• Autumn photo of Lake Clark and the Aleutian Range in Lake Clark National Park & Preserve

    Lake Clark

    National Park & Preserve Alaska

Silver Salmon Creek

brown bears at Silver Salmon Creek
Brown bears waiting for fish at Silver Salmon Creek.
Kevyn Jalone/NPS

Silver Salmon Creek, on the park's Cook Inlet coast, offers outstanding bear viewing and sport fishing opportunities for visitors. Brown bears can be seen grazing in the sedge meadows, fishing in the creek or digging for razor clams on the beach. Coho (silver) and humpback (pink) salmon as well as Dolly Varden run up the creek in the late summer. The following guidelines (also available as printable pdf) have been established for Silver Salmon Creek to provide for your safety, to allow bears to naturally use the area, and to ensure the continued opportunities for bear viewing and sport fishing.

bear viewers on beach at Silver Salmon Creek

Bear viewers watching bears dig for clams.

Kevyn Jalone/NPS

Bear Viewing

Bears depend on fish and other food sources at Silver Salmon Creek for their survival. All efforts should be made to minimize disruptions of the bears' behavior or habitat.

  • Respect a bear's space.
  • Never approach, crowd, pursue or displace bears.
  • Stay in groups and minimize noise and movement.
  • Reduce chances of surprise encounters by staying alert, making noise in areas of low visibility.
  • Give bears room to pass. NEVER RUN from a bear.
  • Keep all gear immediately with you.
  • Prevent bears from getting food from humans. See food storage requirements for this area.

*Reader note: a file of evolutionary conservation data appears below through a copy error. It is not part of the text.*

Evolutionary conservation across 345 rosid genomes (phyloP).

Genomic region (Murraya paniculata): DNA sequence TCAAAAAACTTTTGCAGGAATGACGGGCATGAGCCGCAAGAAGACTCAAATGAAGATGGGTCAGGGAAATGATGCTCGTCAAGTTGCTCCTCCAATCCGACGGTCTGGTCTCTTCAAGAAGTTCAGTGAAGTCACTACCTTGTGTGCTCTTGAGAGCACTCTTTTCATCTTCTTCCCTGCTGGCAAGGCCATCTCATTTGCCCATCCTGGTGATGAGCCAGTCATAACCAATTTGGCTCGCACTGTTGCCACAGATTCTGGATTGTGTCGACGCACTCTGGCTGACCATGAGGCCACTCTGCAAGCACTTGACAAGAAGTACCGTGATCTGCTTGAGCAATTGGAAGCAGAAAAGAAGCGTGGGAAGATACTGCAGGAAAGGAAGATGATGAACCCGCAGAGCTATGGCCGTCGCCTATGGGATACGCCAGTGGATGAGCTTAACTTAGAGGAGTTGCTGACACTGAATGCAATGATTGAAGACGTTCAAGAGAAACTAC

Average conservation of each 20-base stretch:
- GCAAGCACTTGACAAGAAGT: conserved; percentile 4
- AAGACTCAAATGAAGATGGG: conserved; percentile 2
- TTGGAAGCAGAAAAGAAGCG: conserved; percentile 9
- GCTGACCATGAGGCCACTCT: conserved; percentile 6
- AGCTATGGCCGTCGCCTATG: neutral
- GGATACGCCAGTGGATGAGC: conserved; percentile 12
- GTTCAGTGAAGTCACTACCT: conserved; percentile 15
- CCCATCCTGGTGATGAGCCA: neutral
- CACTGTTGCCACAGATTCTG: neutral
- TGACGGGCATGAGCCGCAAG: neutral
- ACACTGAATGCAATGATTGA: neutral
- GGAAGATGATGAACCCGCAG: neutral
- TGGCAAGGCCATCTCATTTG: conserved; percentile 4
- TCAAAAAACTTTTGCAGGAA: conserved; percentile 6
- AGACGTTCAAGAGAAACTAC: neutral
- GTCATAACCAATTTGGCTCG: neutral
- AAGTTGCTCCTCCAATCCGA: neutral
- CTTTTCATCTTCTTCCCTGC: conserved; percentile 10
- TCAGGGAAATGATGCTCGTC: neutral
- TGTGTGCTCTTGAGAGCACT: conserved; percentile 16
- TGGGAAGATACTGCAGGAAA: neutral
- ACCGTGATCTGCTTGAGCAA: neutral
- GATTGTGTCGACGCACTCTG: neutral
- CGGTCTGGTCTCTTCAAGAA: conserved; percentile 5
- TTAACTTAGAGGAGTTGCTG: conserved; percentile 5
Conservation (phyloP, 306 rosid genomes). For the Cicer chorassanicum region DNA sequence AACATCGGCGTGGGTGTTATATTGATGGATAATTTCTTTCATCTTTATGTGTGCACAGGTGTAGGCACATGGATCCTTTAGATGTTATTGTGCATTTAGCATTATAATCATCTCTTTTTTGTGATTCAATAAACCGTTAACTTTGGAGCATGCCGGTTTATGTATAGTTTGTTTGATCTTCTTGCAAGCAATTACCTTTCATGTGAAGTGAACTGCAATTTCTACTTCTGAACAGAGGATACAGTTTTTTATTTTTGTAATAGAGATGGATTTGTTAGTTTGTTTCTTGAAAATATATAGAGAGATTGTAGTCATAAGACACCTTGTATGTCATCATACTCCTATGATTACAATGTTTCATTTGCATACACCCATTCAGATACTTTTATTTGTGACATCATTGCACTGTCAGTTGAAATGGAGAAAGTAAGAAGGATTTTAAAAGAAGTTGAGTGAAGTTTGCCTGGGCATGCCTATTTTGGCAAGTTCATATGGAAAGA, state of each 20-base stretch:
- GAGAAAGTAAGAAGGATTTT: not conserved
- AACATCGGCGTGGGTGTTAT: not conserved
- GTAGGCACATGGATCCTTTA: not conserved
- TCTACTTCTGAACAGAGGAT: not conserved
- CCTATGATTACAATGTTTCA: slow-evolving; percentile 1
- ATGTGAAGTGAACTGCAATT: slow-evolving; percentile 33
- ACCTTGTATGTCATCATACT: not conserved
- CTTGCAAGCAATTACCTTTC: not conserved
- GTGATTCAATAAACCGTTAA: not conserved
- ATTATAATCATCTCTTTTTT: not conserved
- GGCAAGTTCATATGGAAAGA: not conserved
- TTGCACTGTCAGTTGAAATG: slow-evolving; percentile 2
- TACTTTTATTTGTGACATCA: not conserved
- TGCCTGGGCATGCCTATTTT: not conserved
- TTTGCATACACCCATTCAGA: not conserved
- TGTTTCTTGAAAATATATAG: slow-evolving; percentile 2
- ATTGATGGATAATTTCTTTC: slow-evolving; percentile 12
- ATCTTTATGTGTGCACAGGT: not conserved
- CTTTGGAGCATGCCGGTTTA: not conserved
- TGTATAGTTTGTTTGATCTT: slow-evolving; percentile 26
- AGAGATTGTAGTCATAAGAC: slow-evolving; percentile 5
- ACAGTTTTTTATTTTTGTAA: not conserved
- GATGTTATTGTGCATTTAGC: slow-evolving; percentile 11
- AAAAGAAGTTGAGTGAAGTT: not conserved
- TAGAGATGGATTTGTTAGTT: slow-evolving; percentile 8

a fisherman by a gently-flowing river, trees and mountain in the background

It is important to stay alert and keep all your personal gear immediately with you while fishing in bear country.

Kevyn Jalone/NPS

Fishing in Bear Country

It is important that we don't teach bears that anglers can provide an easy meal!

Splashing fish attracts bears.
  • If a bear is near enough to notice a fish splashing---STOP FISHING!
  • If a bear approaches while you have a fish on the line, give it slack or cut the line to eliminate splashing.
Secure your catch in a bear-resistant container (available from your guide or from the ranger station).

Fish remains attract bears. Clean your fish at the ocean beach and cast all remains into the ocean. If there are bears on the beach, it may be best to wait until you leave the area to clean your fish.

Allow bears access to the creek. Fish are a critical food source for bears; give them plenty of time and room to fish.

Abide by all State of Alaska fishing regulations.


Need help?
There is a ranger station on the south side of the creek, just off the trail from the south beach.

Did You Know?

Small, sweet nagoonberries are similar to raspberries.

Berries are an important traditional food for the Dena'ina Athabascan people of the Lake Clark region. Seven different kinds of berries are available in the summer and fall, including blueberries, cranberries, and salmonberries.